Miami, Florida

There’s no denying it—urban hiking in Miami gets hot. Set yourself up with lots of H2O and SPF for this five-mile Art Deco-strewn stoll. Start with "South of 5th Street," a historic and scenic area of South Beach, then navigate your way toward the Miami Beach Pier. Stop to feast your eyes on the outstanding skyline views as well as the overly tanned bodies playing beach volleyball. Once you’ve had your fill, head toward the Art Deco District, wander down Espanola Way, and make sure to hit the shops along Lincoln Road. Wrap it all up at the Miami Beach Botanic Gardens, where the admission is free and the flowers are fresh. Talk about mixing culture and cardio.

Los Angeles, California

No one walks in LA… like, ever. But if you must get off the congested highways and take the foot-paths less traveled, follow along with LA native, historian, and poet Mike Sonksen. He performs spontaneous live poetry as he guides viewers through hip, on-the-low neighborhoods like Little Tokyo, Leimert Park, Macarthur Park, and the Downtown Historic Core. For additional architectural splendor, trek through Barnsdall Art Park until you reach Hollyhock House, a historic gem designed by Frank Lloyd Wright that sits atop a hill and offers panoramic views of the city.

Washington, DC

Millions of tourists flock to DC every year to explore the National Mall and gaze upon monuments to our nation’s past. But don’t get trapped in the scores of visitors: Take this 3.5-mile urban trek west of 14th Street to take in all of the patriotic sights while also enjoying room to breathe. Start at the Washington Monument and grab a quick view of the White House to the north, then head west to the National World War II Memorial. Find Constitution Gardens to the north by crossing the levee, then continue on to the Vietnam Veterans and Lincoln Memorials. Afterwards, head east and stand between the Reflecting Pool and Independence Avenue to find the DC War Memorial. Take the 1.5-mile loop around the Tidal Basin to see the MLK Jr, FDR, and Jefferson Memorials, then end your march with by sidling up to the thousands of tulips that have been planted every year since 1969 at the Floral Library.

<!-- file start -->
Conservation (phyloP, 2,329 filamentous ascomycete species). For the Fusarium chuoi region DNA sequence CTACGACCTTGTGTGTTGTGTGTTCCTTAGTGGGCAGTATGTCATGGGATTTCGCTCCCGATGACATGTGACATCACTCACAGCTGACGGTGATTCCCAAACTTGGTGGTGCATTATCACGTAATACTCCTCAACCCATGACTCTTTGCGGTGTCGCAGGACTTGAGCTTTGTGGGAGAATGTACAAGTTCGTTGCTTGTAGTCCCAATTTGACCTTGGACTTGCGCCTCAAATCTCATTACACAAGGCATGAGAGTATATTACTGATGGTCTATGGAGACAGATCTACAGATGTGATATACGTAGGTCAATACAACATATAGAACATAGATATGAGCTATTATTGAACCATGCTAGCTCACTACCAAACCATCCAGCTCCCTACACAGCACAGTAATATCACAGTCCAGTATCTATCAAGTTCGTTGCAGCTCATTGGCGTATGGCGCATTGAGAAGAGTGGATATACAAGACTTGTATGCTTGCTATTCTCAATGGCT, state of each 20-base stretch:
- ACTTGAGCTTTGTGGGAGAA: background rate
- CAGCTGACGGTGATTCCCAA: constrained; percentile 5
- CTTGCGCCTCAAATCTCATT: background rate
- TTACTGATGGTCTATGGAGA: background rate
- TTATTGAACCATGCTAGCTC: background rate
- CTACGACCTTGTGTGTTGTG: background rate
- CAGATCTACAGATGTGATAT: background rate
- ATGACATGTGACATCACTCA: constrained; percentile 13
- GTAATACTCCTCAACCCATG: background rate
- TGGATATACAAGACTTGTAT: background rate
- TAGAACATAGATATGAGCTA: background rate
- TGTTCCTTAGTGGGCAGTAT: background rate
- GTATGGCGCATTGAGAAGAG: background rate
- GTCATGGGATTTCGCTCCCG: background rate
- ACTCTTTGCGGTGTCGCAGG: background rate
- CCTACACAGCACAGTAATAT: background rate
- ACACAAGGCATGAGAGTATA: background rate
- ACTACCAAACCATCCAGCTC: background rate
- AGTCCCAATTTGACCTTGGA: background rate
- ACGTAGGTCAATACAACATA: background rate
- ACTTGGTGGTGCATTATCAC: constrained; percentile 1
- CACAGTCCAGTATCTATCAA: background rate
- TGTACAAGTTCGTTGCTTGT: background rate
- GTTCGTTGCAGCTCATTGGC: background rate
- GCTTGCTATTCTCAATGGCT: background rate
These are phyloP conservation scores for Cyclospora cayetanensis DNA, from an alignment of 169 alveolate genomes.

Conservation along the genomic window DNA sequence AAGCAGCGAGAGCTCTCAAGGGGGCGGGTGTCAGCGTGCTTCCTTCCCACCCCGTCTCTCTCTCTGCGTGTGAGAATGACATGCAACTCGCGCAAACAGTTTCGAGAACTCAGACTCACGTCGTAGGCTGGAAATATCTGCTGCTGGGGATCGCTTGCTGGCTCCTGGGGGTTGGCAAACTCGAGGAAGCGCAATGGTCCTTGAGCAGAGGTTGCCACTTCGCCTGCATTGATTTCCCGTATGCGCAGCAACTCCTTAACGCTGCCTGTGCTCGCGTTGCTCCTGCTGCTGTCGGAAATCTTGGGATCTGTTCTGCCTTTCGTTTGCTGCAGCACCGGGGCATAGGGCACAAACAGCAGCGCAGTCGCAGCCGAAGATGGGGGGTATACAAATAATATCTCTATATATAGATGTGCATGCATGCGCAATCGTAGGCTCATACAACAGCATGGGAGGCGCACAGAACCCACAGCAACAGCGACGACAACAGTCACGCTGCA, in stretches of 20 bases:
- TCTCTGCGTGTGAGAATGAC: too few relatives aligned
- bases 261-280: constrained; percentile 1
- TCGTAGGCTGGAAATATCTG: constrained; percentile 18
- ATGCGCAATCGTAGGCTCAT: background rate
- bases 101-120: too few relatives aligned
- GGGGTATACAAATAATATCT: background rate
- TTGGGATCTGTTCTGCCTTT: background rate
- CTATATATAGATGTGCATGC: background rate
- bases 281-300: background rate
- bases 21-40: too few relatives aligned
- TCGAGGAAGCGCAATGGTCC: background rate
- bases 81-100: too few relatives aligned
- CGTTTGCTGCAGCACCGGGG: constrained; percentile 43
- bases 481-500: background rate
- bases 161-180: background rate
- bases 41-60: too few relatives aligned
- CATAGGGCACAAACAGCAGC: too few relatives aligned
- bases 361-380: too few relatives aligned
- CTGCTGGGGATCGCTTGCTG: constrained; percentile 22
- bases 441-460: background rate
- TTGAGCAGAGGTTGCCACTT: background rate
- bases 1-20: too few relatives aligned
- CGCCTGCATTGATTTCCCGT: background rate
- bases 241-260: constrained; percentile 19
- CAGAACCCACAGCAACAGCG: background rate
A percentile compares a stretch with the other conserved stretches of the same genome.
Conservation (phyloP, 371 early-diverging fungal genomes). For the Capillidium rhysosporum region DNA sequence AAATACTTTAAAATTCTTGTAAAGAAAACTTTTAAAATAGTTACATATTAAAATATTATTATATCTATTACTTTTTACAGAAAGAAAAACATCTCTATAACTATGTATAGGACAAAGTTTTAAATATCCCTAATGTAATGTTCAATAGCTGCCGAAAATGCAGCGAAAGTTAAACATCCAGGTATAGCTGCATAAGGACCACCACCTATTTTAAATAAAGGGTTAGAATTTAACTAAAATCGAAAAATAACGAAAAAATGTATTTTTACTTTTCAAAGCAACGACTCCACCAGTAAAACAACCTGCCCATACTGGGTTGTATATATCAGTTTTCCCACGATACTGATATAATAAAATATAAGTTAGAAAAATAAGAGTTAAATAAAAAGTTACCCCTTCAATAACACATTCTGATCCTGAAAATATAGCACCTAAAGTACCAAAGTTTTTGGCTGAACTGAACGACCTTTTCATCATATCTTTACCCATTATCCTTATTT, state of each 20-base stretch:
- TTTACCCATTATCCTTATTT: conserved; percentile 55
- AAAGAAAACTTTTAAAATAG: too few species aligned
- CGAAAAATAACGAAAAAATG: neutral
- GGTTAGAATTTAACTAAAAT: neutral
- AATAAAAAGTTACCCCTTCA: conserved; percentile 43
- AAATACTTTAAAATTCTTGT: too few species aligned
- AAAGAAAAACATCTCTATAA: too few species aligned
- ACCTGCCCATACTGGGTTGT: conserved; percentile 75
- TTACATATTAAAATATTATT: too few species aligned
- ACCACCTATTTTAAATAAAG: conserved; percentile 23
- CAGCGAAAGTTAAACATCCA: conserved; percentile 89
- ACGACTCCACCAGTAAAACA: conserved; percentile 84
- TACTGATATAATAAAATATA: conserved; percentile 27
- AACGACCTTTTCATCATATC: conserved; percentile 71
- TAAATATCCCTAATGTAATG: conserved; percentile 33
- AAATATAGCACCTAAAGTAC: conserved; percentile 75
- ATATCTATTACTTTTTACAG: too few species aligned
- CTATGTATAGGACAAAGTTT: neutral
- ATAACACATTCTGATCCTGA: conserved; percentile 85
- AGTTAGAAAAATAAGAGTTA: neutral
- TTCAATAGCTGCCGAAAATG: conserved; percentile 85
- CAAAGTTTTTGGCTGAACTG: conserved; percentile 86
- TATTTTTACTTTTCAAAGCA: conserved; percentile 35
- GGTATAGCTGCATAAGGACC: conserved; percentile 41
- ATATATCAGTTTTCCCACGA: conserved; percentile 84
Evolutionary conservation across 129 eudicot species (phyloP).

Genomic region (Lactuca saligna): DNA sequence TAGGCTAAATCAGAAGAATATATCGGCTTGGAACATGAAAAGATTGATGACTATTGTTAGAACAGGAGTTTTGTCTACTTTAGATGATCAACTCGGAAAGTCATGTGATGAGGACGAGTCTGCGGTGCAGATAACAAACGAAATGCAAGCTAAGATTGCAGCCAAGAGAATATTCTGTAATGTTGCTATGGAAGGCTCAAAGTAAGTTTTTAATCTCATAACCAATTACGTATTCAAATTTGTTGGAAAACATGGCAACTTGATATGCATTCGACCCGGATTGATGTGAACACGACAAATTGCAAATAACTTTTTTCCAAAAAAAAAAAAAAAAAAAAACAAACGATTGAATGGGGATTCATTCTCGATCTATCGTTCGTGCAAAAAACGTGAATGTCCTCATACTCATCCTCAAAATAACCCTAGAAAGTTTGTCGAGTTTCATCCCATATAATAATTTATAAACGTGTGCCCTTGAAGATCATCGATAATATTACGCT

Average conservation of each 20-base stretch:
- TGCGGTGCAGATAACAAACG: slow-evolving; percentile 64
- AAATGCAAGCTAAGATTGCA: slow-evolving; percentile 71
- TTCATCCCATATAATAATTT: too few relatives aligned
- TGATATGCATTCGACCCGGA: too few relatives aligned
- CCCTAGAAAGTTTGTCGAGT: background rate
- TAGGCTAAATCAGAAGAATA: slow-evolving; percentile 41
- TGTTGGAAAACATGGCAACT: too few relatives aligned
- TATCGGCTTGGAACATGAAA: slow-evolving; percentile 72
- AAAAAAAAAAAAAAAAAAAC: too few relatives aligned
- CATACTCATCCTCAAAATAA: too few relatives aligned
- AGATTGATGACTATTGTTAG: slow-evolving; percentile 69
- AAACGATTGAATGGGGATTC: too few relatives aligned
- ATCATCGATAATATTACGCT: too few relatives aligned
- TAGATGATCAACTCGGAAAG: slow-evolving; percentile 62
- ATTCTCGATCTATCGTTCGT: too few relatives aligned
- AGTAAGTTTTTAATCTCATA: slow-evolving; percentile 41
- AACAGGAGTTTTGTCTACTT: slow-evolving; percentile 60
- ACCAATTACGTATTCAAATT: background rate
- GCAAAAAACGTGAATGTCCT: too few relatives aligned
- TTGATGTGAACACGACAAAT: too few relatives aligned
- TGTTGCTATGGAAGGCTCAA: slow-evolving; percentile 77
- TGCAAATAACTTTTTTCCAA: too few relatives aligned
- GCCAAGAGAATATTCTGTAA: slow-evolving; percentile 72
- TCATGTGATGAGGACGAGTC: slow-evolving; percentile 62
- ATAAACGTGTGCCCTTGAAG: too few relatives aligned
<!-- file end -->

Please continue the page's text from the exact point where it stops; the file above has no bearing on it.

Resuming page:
philadelphia waterfront with cherry blossom trees and skyline in the background
Visit Philly

Philadelphia, Pennsylvania

Luckily for those who live there, Philly boasts the iconic 70-mile Schuylkill River Trail, most of which hovers over abandoned railway lines and connects downtown Philadelphia with the suburbs. Get started near the outskirts of the University of Pennsylvania, then make your way through Museum Mile—where you can jog up the Rocky Steps at the Philadelphia Museum of Art if you’re feeling victorious—before taking on Boathouse Row and Fairmount Park. And if it’s an especially beautiful day, be sure to reward yourself with a leisurely meal at one of the city’s breezy, waterfront restaurants.

Chicago, Illinois

Not for the casual hiker, this 18.2-mile urban hike around the Chicago Lakefront will test both your stamina and the state of your sneakers. Get an early start on this beast, as you’ll be walking all the way from Rogers Park to Calumet Park. Along the way, you’ll sample slices of Chicago’s diverse culture, from people-watching at Hollywood Beach to fowl-watching at the Montrose Point Bird Sanctuary. Before you call it quits, treat yourself to a big slice of Chicago Deep Dish. You’ll certainly deserve it.

Want more Thrillist? Follow us on Instagram, TikTok, Twitter, Facebook, Pinterest, and YouTube.

Parvati Shallow is a contributor for Thrillist. 

Jessica Sulima is a staff writer on the Travel team at Thrillist. Follow her on Twitter and Instagram